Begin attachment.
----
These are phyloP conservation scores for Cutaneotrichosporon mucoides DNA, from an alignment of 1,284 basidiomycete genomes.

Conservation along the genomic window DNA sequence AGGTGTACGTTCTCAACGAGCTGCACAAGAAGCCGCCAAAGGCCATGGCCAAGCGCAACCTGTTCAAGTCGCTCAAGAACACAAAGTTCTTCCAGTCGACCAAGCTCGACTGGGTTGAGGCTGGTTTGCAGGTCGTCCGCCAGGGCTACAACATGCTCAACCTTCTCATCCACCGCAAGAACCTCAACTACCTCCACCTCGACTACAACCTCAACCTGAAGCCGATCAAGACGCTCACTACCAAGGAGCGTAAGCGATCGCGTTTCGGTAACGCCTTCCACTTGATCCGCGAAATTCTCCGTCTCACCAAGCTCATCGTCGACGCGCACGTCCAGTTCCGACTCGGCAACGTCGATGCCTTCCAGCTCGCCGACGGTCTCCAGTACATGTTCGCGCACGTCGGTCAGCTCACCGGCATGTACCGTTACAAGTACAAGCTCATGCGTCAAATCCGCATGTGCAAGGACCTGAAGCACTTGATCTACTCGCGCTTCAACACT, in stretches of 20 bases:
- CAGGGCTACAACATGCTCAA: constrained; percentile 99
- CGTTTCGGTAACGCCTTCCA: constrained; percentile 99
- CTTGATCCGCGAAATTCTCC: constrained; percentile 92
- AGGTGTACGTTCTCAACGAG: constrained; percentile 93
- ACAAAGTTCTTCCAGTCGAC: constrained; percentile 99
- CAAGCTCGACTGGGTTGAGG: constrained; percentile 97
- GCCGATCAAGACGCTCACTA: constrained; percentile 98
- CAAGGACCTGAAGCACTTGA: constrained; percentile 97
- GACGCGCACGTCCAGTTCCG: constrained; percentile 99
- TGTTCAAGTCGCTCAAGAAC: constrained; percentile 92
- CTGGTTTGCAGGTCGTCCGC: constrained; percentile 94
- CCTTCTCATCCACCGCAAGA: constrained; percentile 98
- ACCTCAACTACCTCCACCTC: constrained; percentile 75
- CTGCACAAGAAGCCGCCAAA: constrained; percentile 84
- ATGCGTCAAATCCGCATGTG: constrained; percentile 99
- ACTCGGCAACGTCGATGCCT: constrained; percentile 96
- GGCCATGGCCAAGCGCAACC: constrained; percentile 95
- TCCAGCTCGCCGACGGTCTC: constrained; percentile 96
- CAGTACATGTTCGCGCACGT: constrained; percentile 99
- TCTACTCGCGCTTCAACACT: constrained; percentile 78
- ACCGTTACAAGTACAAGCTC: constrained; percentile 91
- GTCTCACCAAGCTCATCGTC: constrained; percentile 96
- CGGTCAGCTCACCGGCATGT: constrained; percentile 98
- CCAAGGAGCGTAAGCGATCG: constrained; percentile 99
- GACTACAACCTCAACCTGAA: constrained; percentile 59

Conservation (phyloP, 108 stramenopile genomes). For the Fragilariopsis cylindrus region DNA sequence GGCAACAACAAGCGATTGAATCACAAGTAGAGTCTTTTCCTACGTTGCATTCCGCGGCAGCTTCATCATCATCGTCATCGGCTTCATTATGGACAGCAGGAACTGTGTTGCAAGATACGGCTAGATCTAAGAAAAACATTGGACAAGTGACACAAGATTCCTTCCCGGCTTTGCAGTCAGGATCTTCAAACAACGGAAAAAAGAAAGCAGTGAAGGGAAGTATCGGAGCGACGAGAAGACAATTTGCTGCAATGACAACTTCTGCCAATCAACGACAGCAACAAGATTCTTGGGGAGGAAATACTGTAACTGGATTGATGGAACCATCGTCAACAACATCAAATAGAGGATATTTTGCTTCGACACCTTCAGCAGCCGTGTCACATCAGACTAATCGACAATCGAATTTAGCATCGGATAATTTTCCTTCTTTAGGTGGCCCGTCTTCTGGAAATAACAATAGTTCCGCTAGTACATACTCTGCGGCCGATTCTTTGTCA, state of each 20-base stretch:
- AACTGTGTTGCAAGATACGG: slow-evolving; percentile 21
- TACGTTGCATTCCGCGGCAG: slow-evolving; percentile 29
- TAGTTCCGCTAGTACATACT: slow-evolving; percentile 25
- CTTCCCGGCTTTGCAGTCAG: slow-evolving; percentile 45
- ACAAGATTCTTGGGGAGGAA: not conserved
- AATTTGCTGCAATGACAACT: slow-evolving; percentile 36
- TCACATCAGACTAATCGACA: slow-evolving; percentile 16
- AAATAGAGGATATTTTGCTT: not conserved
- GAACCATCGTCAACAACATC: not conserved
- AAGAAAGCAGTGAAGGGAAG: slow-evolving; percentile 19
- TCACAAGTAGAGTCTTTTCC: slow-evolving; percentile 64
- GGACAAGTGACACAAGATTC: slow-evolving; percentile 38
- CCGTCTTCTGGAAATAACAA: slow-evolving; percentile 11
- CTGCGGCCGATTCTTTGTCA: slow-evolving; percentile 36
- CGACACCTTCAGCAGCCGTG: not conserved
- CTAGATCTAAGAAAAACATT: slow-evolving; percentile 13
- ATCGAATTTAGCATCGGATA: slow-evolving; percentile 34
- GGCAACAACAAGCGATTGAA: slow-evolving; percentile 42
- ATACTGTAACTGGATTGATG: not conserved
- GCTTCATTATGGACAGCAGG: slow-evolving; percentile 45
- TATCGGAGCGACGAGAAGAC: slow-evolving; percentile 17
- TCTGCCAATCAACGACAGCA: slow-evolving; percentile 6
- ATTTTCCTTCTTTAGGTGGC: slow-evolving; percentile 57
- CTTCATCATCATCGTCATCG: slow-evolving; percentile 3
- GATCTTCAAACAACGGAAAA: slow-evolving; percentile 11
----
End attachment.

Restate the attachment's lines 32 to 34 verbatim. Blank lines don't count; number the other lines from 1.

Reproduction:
- CTTCCCGGCTTTGCAGTCAG: slow-evolving; percentile 45
- ACAAGATTCTTGGGGAGGAA: not conserved
- AATTTGCTGCAATGACAACT: slow-evolving; percentile 36